“International Development Journal”, February edition, 2021



(株)Double Feather Partners
CEO/共同創業者 武藤 康平氏
最後の成長フロンティアと呼ばれるアフリカには、日本企業の進出も増えつつある。だが進出への障壁は今なお高い。日本企業は今後、どのような戦略をもってこの地域に挑むべきか。アフリカでのビジネス支援で豊富な実績を持ち、官民によるアフリカビジネス協議会にも参画している(株)Double feather PartnersのCEO、武藤康平氏に聞いた。


IDJ-ENGLISH Working with Japan to fight global crises


Message for Japan

Monzurul Huq
Correspondent to Tokyo
Bangladesh Newspaper, “Prothom Alo”

Working with Japan to fight global crises

-Young people need jobs in Bangladesh

It has been five years since the day that shocked the people of our two countries – Bangladesh and Japan. We, the people of Bangladesh, would like to commemorate and express our sincere gratitude once again to our Japanese friends who worked on the construction of infrastructure and economic development of Bangladesh, and who regrettably became the targets of terrorism.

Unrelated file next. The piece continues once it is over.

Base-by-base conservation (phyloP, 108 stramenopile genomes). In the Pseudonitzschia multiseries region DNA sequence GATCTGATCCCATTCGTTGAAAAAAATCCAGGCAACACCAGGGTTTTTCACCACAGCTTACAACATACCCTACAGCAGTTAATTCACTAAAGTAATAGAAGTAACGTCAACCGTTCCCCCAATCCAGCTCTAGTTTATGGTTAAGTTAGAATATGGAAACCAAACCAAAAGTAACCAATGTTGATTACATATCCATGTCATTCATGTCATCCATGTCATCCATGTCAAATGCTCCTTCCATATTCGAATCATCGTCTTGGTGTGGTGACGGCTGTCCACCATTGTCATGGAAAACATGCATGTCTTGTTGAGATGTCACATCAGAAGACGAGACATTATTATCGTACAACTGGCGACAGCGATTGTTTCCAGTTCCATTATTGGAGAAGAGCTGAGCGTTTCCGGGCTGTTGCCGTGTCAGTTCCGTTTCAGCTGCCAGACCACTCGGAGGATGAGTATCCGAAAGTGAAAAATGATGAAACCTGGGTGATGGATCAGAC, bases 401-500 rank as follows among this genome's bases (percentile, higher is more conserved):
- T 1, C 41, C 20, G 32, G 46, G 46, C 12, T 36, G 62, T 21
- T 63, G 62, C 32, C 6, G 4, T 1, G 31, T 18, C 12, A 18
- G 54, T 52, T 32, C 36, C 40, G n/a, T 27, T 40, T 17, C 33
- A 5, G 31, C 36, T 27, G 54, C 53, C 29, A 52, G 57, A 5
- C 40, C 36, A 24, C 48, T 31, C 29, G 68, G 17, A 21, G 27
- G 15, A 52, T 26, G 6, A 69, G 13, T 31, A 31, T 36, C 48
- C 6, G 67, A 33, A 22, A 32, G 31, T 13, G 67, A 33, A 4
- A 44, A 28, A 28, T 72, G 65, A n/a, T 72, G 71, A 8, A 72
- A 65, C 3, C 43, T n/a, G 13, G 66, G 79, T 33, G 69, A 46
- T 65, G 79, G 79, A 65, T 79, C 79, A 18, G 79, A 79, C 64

Flowers will be laid at a ceremony in Dhaka on July 1 to mourn all who had fallen victim on that day, including Italians as well as Bangladeshis who also died along with the Japanese victims. Dhaka’s urban transportation system, which Japan is building with Official Development Assistance (ODA), is expected to open by the end of this year. In Bangladesh, there is a proposal to write about the tragedy that tragically claimed the lives of the people who contributed to the project, on a station plaque, to ensure that what happened is passed on to younger generations in the future.
The incident happened just as Islamic fundamentalist forces were rising globally. But no one could have predicted that anything like this was to happen in Bangladesh. As a result, this incident had set off a big alarm. After that, the Bangladeshi government proceeded with some difficult arrests and succeeded in containing the spread of terrorist acts. Helped by the success in containing the Islamic State (IS) in Iraq and Syria, young people who were being drawn towards Islamic fundamentalism seem to have been mostly contained in our country.
However, containment by force is not a permanent solution. Young people need to have employment opportunities and income sources. Otherwise, there is still the risk that there could be a resurgence of radical thoughts.